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The corporate innovation manager

I have written many articles on how organisations should innovate, looking at things like aligning innovation to strategy, the appropriate culture, leadership, incentivising innovation, generating and evaluating ideas, etc. However, these days, with innovation being such an important issue for organisations, many organisations have a dedicated person to drive innovation and to achieve and establish all these things I write about and I have never given attention to this role in the organisation. It is a position most probably unheard of 10 years ago, and they are usually given titles such as “Innovation Manager” or “Chief Innovation Officer” and I want to commit this article to them and the daunting challenge they have.
Innovation Manager
Although the concept of innovation has long been part of the corporate lexicon, the inclusion of a Chief Innovation Officer (or similar) position at the executive level, demonstrates an increased understanding and appreciation of the discipline of innovation and its importance for organisational competitiveness and ultimately its survival.
There are different approaches amongst organisations in terms of what the innovation manager actually does, but in my view, the innovation manager is the ultimate change agent, and has three distinct roles. Firstly, to keep an eye on customer / consumer tendencies and new technologies. He must help the organisation to apprehend customer behaviour trends and leverage the new technologies that are affecting its business. Secondly, to educate and inform. He should be educating and informing employees as to what innovation is, the different tools and skills they require to innovate, and make it understandable in light of their daily challenges.  Thirdly, to change culture, structure, processes and environment. He must work on changing an organisation’s culture, structure, processes and physical space in order to foster more collaborative working relationships, risk-taking behaviour, the collisions that lead to innovative ideas, and the teamwork that facilitates execution of ideas. A daunting challenge indeed. So how should an innovation manager go about to achieve success? Jeffrey Baumgartner hits it on the head for me with his three choices for the kind of innovation manager you want to be.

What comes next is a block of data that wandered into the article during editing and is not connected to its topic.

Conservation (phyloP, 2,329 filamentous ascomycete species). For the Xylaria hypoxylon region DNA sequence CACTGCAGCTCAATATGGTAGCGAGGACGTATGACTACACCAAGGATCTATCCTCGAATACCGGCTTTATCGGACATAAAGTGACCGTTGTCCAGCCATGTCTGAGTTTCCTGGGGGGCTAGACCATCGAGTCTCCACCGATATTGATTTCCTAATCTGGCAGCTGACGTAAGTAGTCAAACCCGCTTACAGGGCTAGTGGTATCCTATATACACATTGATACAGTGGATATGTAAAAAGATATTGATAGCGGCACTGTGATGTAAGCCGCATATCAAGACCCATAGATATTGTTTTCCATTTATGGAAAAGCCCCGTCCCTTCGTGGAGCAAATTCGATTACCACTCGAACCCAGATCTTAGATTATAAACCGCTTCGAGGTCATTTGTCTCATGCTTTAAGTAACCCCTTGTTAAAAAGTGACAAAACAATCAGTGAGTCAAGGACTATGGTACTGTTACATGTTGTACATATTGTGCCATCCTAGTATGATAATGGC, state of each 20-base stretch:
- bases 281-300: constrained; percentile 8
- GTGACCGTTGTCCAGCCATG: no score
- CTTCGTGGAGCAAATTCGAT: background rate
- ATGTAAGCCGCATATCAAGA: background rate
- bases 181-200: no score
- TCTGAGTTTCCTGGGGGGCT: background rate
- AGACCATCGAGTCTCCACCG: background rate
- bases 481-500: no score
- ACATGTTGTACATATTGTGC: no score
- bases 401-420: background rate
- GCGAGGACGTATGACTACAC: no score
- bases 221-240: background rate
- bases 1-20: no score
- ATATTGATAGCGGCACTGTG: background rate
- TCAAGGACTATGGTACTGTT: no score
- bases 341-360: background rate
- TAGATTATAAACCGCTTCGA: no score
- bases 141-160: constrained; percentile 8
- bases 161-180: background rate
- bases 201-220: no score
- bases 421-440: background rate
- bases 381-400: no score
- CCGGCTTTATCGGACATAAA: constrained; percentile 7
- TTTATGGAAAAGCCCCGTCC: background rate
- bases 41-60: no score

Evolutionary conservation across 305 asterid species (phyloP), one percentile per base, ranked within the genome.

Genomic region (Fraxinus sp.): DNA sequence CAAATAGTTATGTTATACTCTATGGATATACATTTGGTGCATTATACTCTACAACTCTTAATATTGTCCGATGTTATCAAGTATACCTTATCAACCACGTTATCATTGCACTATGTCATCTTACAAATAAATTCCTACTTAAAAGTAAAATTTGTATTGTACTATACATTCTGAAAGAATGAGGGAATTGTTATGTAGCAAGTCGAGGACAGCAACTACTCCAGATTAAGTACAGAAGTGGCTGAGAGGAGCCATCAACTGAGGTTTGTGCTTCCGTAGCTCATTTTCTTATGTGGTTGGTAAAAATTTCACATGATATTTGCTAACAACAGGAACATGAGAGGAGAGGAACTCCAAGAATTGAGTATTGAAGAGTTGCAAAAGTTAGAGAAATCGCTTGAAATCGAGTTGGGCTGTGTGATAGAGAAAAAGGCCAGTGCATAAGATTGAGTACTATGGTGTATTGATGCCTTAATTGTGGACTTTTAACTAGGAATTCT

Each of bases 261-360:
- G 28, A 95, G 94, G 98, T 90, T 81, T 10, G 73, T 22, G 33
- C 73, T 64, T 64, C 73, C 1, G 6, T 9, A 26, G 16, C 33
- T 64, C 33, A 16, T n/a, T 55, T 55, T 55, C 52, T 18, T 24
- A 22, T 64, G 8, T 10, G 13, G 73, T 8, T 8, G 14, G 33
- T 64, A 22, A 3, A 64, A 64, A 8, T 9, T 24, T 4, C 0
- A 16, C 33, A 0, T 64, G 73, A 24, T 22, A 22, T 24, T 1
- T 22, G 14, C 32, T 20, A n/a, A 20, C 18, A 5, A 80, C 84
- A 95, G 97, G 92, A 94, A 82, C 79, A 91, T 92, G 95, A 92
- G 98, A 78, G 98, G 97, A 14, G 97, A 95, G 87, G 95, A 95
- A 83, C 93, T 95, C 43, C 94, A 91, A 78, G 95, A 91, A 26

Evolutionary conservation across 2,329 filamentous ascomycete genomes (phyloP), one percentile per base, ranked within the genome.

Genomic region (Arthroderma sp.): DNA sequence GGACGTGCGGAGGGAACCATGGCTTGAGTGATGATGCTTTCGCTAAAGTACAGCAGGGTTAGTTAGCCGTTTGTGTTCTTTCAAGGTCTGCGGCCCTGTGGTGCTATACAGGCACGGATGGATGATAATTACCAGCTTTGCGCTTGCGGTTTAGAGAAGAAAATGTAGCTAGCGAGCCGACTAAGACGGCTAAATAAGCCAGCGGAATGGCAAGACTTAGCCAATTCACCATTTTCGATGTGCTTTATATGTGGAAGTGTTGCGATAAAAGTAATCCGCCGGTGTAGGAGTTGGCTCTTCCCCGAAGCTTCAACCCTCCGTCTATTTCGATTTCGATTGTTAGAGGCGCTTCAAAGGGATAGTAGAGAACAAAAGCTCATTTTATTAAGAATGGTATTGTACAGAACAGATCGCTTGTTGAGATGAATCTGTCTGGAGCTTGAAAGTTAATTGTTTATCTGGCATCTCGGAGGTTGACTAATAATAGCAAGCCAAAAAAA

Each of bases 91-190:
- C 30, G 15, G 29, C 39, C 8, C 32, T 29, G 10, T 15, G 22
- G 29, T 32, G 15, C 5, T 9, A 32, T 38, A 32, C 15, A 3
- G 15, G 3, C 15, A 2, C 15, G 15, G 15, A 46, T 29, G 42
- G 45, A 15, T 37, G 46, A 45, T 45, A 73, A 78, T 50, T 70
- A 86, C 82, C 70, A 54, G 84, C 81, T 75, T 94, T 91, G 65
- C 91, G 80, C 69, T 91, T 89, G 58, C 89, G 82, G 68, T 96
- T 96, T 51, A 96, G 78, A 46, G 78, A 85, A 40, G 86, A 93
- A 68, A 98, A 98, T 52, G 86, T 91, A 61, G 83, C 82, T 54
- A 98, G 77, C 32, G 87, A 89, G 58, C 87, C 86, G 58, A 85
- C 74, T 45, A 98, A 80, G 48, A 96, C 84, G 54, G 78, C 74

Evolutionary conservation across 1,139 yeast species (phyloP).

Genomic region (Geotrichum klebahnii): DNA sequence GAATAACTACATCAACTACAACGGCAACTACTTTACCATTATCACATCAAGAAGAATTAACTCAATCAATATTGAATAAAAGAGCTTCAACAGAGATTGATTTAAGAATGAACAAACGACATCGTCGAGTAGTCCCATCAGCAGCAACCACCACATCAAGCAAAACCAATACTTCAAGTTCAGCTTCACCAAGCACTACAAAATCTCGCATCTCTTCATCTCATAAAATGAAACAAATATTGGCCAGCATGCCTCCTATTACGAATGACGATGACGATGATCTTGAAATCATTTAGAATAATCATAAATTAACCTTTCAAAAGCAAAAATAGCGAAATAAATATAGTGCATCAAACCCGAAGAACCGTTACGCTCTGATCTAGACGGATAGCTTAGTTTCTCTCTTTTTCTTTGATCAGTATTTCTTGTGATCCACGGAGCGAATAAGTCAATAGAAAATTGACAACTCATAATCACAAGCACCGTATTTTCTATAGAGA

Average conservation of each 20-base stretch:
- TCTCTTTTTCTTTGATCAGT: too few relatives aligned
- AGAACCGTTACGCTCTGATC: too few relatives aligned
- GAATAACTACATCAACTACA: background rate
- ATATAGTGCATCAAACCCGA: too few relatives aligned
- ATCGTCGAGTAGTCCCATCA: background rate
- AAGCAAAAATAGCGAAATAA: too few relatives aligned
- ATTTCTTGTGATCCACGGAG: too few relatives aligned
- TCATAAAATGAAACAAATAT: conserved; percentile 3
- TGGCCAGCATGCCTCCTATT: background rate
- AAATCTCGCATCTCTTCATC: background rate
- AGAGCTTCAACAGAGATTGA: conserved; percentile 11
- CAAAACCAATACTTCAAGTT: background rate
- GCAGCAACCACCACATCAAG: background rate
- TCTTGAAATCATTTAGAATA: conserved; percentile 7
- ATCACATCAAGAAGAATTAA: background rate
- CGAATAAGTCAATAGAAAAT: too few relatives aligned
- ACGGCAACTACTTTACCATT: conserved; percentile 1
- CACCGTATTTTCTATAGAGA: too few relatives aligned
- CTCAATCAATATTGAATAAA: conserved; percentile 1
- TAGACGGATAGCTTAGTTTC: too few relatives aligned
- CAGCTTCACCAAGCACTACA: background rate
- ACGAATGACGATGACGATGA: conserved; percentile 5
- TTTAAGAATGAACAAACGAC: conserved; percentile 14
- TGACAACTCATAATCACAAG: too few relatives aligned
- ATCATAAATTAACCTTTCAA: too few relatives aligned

1. Cautiously Ineffectual. This is the easiest approach. You implement an idea management system to capture ideas from employees, you run brainstorms and you hire a corporate creativity trainer to run a few conventional creativity workshops.
2. Serious About Innovation. The serious innovation manager understands the constraints to innovation in her organisation, but also recognises opportunities. With an understanding of corporate innovation and knowledge of what is realistically capable of within the company, the serious innovation manager takes innovation to the next step. He focuses idea generation on corporate strategic vision and she struggles to find ways to ensure more ideas are implemented.
3. The Innovative Innovation Manager. He identifies barriers to innovation in her organisation and tries to break them down or work out ways around those barriers. In particular, He looks at the barriers that prevent creative ideas from being taken seriously, let alone implemented. He tries to launch initiatives that work, such as skunkworks, innovative business plan competitions and training programmes that go beyond the usual creativity workshops. He really tries to make her employer more innovative and tries to change things in a big way in an organisation full of people who do not like change very much. So which one are you going to be?

Next Time
I trust you now have a better understanding of what an innovation manager does and the extreme challenges this role entails.  The reality, however, is that the innovation manager cannot do everything on his or her own, but is usually supported by an innovation team. So next time I will discuss the innovation team, its roles and responsibilities. I conclude with a quote from John Quincy Adams: “If your actions inspire others to dream more, learn more, do more and become more, you are a leader”.

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